"Dose her seem happy up at school?"
This could be a really interesting question...
Those first two words? Typo or phonetic representation? It certainly makes more sense if read out loud with a comedy hillbilly accent.
It's the second part that interests me - I've never heard the term 'up at school' used like that, but I have heard 'up to' in relation to Oxford or Cambridge universities.
I believe it's quite an old usage (or affectation) - one does not merely attend one of these institutions one 'goes up' at the beginning of a term and 'comes down' at the end.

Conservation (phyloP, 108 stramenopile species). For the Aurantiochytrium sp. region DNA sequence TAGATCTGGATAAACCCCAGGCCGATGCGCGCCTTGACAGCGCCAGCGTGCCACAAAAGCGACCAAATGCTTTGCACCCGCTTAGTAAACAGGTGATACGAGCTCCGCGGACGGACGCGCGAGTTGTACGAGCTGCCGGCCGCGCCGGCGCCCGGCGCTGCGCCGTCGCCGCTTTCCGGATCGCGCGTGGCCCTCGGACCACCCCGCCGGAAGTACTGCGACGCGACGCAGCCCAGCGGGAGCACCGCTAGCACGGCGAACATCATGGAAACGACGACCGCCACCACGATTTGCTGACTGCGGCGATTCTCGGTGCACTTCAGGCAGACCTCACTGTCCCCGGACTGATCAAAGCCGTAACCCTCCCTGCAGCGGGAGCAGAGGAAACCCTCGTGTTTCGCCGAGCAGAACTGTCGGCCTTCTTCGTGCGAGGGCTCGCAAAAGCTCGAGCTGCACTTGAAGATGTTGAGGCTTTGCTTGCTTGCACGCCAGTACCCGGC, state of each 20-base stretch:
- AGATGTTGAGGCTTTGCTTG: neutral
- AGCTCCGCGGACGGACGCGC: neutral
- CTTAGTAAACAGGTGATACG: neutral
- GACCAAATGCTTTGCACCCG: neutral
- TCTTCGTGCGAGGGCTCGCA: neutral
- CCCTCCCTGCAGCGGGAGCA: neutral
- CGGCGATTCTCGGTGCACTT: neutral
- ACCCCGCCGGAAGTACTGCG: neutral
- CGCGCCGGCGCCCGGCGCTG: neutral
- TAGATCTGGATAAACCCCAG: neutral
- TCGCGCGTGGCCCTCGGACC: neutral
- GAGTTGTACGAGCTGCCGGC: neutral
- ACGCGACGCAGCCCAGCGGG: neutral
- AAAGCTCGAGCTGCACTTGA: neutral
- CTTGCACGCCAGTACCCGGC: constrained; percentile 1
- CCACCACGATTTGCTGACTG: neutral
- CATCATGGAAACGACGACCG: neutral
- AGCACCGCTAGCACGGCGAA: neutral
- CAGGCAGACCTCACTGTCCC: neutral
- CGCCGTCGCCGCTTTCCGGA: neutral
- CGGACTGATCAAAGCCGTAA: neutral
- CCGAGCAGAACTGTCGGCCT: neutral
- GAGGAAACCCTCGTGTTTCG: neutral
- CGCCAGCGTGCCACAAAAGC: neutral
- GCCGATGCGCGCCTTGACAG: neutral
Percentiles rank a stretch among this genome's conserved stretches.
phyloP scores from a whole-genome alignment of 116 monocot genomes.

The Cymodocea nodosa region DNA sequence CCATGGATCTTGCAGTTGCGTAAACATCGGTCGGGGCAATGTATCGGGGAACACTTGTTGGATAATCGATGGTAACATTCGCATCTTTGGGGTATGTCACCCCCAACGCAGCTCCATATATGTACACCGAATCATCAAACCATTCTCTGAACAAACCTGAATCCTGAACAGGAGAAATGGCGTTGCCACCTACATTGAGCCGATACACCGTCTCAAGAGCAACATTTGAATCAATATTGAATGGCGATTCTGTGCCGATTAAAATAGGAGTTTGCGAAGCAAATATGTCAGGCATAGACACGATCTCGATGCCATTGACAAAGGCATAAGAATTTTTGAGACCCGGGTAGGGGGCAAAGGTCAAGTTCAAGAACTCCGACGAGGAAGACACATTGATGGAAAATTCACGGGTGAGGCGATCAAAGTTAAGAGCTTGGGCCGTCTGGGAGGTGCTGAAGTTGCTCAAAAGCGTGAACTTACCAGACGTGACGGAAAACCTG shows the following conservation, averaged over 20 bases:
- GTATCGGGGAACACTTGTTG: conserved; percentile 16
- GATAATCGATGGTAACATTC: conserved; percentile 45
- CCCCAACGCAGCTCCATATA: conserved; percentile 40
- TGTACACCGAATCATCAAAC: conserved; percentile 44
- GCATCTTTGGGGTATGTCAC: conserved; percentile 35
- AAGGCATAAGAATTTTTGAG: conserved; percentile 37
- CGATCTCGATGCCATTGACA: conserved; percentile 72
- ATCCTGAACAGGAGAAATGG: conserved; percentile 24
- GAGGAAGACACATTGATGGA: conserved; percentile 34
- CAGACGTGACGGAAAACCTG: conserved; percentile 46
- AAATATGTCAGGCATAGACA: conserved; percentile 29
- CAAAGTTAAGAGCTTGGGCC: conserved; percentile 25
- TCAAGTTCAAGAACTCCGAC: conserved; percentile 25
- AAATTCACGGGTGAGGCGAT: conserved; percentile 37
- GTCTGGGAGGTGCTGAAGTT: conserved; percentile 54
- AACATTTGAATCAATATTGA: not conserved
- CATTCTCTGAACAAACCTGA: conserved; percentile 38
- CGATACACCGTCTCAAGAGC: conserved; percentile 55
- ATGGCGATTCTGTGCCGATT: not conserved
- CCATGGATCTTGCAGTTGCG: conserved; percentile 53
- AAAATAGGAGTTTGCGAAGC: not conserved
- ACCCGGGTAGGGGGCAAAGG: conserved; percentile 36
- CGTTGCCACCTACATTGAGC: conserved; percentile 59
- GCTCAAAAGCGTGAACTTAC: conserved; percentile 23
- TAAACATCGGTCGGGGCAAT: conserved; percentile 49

A Google search on "happy up at school" pulls back 4 pages, each of which use the term, quite colloquially, to refer to time spent at a US college. I didn't read them in detail but them seemed to imply a residential stay, away from home. Much like the experience of a university student going up to Oxford.
So, I think it's fair to say that the example refers to the character's time at school or college.
But I wonder if there is a direct link between this current colloquial use and the traditional one or whether it is just coincidence.